In continuation of the reports on my sleep problem, I met today with my general practitioner who determined that I am, in fact, still alive. It was the first tier when reporting any sort of health issue to the VA. “How long was your tour overseas?”
“Which one?” I asked, and listed the duration of all three.
“Well, that’s DEFINITELY high stress.” Maybe. The last ended 23 months ago…
Based upon the pronouncement that I’m struggling with regular, restful sleep, I have been scheduled to participate in an overnight sleep study this weekend at the VA hospital in Richmond. Typically, a referral would take MUCH longer, but my doctor was somehow able to secure an almost immediate appointment with the sleep people. I’m actually interested in the whole process of being hooked up to electrodes, put on video and voice recorder, and told to go to sleep. I anticipate having no problems with it. 9PM Saturday to 7AM Sunday (which means I get kicked out of the place early morning, grumpy, and disinterested in driving a good hour to get home). What fun. But, such an examination stands to provide a lot of information, which may help with exact diagnoses, as well as effective treatment solutions. We will see. I continue to be amazed with the sharp memory of my doctor, who directly inquired if I was going to actually listen to her treatment suggestions, or ignore them like I always do. I assured her that I’d think about it.
In terms of medication (which is not my favorite subject, as we all now know), I have been prescribed a small dose of two drugs. The first is hilariously simple: 25mg of Benadryl – just enough to keep me drowsy and doped for up to 4-5 hours. The other (hydrocortyzine), acts in precisely the same manner, but has more lasting effects (perhaps as long as 6-7 hours). I may take whichever of the two I prefer, since they are relatively benign, small doses, and non habit-forming. I will be taking neither before Sunday, since I don’t wish to alter my physiology in the least before the sleep study on Saturday night. If I feel so inclined afterwards, I will try a hydrocortyzine and see what happens. If I should find my level of alertness or mental capacity reduced in the least, I will throw them all away.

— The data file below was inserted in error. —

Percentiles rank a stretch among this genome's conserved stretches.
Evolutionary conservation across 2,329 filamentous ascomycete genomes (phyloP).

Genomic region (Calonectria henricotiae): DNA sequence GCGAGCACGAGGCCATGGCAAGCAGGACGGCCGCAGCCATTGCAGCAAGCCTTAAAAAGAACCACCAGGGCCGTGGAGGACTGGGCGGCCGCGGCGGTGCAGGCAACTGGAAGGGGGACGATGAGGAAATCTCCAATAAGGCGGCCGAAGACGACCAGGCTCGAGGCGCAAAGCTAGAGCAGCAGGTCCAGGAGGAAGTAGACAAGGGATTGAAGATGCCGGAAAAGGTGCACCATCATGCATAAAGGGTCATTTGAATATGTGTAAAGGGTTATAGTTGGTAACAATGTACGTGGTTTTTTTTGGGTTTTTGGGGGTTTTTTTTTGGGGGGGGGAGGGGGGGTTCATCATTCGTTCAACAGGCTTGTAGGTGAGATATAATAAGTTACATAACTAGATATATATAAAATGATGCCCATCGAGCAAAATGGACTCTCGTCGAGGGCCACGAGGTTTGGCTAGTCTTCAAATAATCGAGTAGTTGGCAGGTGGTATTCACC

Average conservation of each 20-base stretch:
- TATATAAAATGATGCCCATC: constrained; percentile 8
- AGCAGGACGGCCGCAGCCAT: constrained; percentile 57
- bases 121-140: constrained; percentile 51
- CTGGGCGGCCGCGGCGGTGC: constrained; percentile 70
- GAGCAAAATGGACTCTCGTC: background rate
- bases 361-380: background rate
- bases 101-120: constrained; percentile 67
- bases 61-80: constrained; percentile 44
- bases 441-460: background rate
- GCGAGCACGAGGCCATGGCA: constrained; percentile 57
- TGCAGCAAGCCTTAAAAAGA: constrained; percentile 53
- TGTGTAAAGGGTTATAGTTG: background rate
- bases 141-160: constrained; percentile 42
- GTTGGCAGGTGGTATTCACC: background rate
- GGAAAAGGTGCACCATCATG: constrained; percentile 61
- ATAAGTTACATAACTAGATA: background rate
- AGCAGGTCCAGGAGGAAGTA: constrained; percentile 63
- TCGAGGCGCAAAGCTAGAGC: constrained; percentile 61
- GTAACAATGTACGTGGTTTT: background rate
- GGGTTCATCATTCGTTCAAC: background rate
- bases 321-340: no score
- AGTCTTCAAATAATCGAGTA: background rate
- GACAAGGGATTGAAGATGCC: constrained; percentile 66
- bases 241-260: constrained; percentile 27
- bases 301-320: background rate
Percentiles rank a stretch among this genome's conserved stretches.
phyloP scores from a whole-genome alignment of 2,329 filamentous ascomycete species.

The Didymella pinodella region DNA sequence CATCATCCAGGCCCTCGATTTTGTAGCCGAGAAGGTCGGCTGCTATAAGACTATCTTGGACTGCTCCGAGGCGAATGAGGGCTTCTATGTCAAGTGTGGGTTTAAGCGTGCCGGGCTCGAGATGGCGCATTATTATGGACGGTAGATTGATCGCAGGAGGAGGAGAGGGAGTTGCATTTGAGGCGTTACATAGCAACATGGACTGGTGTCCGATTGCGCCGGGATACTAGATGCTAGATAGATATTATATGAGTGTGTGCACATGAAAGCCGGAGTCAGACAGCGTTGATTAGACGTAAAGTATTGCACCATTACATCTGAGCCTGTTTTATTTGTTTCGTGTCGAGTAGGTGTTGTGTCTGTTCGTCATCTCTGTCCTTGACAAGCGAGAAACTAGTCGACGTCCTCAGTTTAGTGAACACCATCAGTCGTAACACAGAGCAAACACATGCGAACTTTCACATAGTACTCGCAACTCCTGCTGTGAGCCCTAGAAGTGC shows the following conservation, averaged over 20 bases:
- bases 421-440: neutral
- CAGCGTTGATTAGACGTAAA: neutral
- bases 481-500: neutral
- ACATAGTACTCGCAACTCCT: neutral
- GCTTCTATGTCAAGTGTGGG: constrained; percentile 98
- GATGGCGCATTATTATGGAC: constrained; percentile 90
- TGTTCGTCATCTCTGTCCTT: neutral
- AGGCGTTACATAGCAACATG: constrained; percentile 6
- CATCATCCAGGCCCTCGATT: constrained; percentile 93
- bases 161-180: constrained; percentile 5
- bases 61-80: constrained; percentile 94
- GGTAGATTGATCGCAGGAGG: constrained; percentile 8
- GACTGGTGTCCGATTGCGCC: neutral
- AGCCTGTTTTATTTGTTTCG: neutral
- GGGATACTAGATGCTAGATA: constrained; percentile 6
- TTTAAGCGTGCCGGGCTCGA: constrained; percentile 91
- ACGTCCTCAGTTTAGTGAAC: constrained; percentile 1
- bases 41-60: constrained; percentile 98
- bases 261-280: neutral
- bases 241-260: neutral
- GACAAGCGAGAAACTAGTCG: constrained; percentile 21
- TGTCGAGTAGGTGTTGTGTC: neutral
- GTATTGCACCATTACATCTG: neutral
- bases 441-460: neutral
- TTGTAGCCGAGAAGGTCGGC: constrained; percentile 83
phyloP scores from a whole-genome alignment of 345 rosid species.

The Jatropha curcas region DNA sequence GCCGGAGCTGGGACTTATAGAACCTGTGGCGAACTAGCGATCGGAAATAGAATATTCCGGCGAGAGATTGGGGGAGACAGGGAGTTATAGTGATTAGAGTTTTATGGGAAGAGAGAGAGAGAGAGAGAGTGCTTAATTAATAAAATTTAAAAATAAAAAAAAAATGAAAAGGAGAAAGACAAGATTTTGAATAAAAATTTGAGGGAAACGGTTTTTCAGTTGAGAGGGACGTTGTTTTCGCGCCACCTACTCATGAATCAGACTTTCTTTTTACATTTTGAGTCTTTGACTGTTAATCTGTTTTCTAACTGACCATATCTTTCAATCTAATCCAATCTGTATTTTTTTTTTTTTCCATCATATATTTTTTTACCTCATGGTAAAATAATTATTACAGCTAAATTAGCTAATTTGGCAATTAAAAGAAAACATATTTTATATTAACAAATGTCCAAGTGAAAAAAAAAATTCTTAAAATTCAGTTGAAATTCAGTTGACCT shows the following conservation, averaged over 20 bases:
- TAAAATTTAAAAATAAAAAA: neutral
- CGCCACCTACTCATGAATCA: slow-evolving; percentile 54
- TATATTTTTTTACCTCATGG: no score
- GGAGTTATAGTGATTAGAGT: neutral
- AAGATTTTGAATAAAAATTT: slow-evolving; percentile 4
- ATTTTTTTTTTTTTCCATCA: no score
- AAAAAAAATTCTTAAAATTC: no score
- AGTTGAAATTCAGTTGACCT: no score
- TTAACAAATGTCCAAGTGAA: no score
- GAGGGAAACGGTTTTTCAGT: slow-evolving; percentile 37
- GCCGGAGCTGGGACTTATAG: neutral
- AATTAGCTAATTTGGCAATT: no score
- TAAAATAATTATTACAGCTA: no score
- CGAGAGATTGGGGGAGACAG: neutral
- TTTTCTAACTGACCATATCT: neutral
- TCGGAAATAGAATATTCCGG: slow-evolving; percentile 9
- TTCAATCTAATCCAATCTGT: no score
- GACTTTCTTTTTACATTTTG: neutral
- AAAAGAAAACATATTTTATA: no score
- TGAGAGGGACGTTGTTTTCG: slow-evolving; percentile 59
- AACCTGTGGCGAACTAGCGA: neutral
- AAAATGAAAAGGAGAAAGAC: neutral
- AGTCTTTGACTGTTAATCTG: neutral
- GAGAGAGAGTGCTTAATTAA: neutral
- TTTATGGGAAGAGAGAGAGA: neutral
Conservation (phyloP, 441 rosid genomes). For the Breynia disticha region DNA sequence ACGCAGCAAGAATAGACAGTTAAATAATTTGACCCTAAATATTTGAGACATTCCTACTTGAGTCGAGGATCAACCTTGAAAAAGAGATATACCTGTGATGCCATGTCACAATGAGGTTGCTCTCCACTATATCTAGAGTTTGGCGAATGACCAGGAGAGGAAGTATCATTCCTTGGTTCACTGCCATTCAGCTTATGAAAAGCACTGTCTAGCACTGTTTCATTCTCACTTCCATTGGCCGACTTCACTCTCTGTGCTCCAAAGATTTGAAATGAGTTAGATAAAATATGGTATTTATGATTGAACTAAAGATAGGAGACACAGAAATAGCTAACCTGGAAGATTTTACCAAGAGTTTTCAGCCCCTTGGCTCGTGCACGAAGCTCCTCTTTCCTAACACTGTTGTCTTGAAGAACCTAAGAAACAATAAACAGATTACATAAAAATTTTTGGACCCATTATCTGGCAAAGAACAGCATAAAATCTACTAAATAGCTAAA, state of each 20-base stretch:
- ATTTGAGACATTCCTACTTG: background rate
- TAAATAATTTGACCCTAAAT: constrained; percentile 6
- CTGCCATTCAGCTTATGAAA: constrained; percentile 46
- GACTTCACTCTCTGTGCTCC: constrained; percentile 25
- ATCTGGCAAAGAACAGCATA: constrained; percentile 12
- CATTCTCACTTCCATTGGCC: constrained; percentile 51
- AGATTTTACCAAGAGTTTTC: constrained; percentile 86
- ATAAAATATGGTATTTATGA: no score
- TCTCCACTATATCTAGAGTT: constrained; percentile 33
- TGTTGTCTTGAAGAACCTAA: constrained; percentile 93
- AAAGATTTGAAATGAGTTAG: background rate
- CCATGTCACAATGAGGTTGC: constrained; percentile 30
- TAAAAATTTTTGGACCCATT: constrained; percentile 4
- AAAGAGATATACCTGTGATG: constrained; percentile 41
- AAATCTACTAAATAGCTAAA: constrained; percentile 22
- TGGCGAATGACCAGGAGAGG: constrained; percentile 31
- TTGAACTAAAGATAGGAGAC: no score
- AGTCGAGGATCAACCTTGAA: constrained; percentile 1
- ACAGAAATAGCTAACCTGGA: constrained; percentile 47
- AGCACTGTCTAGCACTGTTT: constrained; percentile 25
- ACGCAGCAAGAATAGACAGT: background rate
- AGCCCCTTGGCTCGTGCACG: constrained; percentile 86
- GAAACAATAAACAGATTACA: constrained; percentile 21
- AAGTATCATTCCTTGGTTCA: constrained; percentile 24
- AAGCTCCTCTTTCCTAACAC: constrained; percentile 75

Following the meeting with my general practitioner came the more ambiguous (in purpose) meeting with a licensed clinical social worker (basically identical to the folks I spoke to yesterday). As best I can describe it, it is this person’s task to better screen a patient before he or she actually speaks with the psychologist. They may find we’re most honest with a social worker than a psychologist. They’re probably right.
It was here that I was asked a number of questions about my military service, medals and commendations, exposure to combat (which required correcting my record, which stated I’d never been in combat – wrong), people I have shot/killed, IED proximity, and any lingering nightmares about these things (I have none).
I was asked to discuss my childhood, abuse (which didn’t happen), any dysfunction to which I may have been exposed at a young age, sexual problems, relational problems, chemical abuse, the substance of my dreams, hobbies, career ambitions, financial stability, and a rather lengthy barrage of questions about my failed engagement. In fact, far more questions were asked about my engagement than about my entire military service. “How do you feel about it?” he would ask. I told him.
Perhaps the most puzzling question was this: “How would you describe your gender and orientation?”
Since he refused to just automatically write down “male,” I was forced to explain, slowly, that I am a straight, heterosexual male.”